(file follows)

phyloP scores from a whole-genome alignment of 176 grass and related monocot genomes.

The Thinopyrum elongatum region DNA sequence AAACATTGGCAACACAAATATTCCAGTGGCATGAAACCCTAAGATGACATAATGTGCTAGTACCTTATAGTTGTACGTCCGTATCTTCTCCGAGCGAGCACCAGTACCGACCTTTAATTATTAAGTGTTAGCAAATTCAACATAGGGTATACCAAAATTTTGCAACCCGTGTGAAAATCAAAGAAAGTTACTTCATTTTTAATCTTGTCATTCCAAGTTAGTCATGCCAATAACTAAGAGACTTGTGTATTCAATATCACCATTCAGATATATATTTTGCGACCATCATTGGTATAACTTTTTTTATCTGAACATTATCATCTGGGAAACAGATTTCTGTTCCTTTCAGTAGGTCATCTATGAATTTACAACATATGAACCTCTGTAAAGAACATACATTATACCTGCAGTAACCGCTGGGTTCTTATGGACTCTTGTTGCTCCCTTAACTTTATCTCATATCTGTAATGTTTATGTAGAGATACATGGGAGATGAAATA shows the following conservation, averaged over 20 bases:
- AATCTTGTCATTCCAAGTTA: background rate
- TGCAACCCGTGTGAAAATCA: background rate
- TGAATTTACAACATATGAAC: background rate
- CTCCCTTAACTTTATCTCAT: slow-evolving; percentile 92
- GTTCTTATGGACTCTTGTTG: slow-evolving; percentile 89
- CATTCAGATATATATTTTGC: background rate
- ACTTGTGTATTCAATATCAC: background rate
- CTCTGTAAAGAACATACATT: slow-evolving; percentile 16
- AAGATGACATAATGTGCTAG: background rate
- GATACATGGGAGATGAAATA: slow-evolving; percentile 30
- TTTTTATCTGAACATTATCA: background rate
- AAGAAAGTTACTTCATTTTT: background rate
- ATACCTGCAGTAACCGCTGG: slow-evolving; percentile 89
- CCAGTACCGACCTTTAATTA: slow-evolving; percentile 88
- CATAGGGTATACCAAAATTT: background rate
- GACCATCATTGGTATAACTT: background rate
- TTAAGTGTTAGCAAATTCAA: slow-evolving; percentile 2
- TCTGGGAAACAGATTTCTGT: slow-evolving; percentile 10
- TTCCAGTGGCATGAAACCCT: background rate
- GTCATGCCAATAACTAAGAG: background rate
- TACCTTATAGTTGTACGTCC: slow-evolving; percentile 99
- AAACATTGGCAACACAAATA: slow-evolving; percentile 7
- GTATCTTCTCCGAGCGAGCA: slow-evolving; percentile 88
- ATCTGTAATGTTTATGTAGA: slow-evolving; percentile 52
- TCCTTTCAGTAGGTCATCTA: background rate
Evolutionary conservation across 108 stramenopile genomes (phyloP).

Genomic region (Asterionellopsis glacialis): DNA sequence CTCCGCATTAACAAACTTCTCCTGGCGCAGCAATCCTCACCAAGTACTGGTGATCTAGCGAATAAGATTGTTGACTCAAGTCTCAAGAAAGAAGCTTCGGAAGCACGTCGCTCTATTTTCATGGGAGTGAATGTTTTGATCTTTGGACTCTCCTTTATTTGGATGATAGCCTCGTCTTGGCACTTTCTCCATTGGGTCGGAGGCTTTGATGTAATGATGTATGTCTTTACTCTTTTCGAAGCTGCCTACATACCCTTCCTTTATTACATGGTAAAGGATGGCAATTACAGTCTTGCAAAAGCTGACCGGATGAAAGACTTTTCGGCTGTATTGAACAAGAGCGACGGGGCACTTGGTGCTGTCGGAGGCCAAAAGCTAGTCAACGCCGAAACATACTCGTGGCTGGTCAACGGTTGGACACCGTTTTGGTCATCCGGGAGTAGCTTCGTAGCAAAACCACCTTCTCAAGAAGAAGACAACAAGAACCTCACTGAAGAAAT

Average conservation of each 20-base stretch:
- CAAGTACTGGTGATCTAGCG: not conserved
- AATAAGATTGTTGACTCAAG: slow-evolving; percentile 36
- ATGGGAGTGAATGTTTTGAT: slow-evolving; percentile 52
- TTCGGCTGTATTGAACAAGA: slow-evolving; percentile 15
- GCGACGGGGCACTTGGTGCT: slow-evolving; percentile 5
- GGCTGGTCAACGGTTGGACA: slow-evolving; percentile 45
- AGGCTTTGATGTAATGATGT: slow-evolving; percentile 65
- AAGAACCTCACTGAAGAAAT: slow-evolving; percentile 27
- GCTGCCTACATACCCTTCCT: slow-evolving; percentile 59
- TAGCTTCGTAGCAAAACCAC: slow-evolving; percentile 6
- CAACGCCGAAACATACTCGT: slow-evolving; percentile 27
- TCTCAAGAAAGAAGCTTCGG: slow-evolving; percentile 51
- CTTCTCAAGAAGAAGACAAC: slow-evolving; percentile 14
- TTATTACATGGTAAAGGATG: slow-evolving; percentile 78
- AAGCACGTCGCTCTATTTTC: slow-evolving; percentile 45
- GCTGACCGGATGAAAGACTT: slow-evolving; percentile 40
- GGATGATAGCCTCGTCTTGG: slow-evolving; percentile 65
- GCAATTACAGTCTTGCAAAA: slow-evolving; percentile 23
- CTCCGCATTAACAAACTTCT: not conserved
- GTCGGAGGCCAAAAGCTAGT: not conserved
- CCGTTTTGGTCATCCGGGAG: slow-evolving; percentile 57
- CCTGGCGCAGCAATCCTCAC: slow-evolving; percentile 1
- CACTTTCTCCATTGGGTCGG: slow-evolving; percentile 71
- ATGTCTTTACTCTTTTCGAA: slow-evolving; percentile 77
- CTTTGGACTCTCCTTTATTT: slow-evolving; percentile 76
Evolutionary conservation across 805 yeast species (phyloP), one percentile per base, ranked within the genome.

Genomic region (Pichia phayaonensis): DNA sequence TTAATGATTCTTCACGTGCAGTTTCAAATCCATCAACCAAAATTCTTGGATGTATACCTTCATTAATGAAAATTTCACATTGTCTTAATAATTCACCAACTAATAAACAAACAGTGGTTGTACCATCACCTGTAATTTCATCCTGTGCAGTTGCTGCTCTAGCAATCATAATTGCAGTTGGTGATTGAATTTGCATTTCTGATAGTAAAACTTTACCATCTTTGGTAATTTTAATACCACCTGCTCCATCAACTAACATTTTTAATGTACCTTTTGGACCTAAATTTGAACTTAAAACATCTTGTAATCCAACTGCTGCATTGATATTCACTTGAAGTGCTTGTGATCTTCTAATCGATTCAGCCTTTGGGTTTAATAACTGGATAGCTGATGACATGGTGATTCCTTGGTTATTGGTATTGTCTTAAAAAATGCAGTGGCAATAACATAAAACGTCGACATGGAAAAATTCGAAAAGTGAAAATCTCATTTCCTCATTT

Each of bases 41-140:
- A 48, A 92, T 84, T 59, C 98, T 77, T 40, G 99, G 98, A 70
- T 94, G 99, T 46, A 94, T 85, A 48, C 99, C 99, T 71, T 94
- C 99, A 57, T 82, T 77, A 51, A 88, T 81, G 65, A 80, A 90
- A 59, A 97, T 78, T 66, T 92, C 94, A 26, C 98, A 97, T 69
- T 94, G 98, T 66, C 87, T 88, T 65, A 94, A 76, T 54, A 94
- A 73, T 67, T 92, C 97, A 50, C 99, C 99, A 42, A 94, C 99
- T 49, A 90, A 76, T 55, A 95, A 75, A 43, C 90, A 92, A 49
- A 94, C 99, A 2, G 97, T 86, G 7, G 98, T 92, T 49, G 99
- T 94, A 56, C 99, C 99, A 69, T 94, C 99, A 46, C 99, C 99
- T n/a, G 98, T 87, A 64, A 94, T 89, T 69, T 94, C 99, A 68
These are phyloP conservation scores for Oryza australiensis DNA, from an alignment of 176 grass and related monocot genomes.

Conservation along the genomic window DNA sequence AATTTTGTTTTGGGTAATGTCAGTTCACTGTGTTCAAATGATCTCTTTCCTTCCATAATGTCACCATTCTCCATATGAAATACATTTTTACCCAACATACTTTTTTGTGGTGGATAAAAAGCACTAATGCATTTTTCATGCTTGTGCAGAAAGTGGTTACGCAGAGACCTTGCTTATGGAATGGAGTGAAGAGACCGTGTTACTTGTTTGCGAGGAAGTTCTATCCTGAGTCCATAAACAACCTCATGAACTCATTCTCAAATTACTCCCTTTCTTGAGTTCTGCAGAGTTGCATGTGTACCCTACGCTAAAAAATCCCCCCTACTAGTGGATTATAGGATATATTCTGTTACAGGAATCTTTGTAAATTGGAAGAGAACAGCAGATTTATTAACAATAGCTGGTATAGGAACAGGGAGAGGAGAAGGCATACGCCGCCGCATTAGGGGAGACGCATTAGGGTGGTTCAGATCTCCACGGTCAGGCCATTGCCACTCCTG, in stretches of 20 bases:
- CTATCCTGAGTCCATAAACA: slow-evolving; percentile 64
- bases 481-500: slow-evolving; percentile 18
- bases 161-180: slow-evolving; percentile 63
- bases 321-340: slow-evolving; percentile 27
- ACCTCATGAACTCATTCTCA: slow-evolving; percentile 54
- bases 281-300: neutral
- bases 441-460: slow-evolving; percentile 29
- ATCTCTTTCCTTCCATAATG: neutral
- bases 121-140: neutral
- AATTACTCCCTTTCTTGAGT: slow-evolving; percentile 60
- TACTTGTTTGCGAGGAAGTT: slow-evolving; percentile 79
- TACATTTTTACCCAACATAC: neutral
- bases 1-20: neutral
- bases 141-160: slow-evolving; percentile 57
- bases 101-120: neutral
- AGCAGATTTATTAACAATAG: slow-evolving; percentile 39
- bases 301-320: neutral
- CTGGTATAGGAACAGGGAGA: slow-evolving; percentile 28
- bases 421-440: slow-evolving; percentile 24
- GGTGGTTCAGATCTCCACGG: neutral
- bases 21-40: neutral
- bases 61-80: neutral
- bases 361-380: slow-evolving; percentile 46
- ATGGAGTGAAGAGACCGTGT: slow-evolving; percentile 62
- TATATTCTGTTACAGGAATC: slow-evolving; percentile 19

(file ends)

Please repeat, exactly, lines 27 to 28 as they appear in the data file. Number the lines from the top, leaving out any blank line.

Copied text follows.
- TCCTTTCAGTAGGTCATCTA: background rate
Evolutionary conservation across 108 stramenopile genomes (phyloP).